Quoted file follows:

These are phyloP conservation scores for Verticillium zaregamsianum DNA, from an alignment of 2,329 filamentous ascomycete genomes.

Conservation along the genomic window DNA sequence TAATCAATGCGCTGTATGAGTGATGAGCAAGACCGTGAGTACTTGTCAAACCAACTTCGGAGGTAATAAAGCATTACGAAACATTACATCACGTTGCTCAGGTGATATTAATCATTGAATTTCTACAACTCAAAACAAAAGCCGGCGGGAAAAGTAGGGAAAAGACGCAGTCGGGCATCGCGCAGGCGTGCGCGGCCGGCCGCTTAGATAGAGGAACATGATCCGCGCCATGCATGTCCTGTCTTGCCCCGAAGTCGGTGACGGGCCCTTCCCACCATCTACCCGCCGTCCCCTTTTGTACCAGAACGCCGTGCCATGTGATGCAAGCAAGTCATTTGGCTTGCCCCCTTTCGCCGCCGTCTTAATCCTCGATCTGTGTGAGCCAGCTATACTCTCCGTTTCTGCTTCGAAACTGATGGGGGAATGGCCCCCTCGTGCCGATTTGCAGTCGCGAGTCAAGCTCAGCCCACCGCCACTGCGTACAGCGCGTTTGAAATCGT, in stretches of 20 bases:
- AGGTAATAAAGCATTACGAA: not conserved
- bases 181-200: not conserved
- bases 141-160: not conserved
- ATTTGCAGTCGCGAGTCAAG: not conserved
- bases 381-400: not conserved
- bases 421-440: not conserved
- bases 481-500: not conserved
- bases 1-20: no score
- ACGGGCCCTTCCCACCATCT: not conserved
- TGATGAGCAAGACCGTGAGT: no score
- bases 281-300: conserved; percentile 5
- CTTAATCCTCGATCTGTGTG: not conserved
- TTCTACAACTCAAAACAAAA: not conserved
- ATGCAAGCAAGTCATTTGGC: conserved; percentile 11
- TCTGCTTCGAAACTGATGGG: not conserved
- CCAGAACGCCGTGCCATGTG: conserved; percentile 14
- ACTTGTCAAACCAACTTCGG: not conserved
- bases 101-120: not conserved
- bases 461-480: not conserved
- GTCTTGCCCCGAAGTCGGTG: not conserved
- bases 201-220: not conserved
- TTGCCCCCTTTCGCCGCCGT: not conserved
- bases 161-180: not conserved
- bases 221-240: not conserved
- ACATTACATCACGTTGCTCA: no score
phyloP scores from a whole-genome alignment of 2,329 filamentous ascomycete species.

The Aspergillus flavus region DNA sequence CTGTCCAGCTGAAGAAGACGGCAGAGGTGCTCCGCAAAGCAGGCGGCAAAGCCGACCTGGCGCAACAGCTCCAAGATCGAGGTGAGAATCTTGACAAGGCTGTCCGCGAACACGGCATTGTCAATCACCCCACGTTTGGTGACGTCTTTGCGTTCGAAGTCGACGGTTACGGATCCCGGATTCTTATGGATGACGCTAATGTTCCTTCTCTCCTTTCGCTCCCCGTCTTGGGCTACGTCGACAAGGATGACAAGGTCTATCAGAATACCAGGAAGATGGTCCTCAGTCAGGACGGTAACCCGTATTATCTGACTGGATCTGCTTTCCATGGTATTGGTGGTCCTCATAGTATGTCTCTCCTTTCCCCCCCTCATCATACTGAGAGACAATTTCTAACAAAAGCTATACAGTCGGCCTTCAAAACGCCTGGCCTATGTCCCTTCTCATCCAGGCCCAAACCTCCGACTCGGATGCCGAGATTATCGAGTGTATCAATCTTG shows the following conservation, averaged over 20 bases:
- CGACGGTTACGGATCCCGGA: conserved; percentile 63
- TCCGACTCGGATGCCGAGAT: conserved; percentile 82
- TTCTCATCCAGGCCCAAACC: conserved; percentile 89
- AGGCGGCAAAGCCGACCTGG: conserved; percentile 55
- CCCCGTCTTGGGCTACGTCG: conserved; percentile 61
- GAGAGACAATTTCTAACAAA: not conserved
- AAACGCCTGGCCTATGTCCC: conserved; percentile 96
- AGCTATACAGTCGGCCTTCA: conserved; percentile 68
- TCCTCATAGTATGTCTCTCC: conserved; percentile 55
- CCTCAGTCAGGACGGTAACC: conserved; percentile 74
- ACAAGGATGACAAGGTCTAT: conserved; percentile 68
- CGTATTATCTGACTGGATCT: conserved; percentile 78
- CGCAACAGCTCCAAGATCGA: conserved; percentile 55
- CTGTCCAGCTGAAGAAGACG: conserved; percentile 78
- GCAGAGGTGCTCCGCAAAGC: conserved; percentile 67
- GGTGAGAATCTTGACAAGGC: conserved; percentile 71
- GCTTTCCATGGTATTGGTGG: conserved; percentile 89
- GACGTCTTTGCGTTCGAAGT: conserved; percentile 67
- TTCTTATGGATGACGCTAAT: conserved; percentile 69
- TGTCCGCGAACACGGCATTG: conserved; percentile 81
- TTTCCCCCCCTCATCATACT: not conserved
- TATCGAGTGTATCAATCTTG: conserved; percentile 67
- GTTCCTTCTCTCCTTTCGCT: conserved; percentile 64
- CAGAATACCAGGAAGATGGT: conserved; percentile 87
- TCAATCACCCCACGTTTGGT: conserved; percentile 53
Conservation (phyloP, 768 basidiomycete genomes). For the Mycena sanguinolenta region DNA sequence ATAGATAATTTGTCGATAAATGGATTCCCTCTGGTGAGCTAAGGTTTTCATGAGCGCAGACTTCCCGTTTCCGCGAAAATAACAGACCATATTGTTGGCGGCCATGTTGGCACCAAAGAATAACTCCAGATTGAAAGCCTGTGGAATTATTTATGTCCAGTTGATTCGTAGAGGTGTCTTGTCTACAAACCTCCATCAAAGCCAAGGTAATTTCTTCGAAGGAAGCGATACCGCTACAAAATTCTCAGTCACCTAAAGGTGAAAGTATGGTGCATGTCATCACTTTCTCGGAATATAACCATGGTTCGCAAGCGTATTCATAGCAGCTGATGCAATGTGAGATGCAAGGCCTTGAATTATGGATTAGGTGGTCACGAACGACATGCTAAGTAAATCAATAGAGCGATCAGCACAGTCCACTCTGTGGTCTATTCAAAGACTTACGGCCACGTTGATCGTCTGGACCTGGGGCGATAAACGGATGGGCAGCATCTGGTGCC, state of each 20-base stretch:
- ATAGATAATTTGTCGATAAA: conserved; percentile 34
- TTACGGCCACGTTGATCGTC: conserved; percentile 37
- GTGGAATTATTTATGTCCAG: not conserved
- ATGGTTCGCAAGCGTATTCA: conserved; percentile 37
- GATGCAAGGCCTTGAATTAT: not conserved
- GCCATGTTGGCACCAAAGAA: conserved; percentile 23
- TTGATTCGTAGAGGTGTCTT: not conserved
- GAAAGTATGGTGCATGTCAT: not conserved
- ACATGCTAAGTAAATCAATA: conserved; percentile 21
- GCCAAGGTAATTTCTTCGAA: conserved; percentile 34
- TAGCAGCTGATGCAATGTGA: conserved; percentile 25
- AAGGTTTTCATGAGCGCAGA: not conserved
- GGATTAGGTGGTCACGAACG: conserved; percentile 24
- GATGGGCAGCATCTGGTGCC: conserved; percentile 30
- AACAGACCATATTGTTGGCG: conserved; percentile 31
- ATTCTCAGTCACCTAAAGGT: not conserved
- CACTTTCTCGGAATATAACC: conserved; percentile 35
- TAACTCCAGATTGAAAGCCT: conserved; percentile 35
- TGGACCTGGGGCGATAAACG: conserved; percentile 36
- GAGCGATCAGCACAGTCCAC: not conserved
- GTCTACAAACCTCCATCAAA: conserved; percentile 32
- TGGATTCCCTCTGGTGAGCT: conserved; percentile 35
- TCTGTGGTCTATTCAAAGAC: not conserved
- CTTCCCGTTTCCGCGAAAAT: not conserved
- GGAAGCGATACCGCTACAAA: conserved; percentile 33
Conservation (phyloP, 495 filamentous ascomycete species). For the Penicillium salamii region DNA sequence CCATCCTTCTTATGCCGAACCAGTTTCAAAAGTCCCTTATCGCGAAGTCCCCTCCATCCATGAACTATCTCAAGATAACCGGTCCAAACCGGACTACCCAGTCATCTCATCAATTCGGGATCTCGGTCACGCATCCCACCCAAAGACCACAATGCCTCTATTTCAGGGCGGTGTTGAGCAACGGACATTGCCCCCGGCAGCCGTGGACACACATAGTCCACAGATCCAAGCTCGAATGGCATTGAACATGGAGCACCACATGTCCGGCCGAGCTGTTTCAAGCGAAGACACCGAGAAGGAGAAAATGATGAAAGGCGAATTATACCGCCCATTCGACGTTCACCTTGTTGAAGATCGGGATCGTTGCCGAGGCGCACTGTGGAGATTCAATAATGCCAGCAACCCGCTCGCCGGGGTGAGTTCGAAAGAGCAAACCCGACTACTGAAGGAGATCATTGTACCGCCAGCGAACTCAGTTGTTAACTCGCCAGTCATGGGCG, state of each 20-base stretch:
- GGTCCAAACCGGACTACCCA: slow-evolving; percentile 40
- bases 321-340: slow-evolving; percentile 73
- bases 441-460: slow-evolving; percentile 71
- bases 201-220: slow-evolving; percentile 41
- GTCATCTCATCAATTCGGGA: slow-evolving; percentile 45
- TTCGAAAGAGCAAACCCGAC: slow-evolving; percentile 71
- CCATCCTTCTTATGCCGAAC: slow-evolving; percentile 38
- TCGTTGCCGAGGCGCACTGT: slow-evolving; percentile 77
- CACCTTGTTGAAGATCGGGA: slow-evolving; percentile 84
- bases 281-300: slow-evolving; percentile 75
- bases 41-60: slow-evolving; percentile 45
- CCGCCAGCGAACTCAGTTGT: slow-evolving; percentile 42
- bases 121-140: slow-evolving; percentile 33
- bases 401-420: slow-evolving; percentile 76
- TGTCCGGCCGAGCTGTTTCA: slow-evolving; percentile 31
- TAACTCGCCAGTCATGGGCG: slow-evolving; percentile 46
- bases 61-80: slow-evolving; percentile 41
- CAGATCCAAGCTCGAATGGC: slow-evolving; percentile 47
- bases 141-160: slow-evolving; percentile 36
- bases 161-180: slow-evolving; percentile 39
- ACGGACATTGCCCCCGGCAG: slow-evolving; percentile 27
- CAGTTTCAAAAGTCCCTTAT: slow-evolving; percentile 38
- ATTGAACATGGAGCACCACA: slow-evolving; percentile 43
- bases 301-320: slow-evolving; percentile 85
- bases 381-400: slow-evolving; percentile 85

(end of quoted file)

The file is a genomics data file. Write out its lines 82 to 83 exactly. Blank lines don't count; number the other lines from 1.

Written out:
- GGTCCAAACCGGACTACCCA: slow-evolving; percentile 40
- bases 321-340: slow-evolving; percentile 73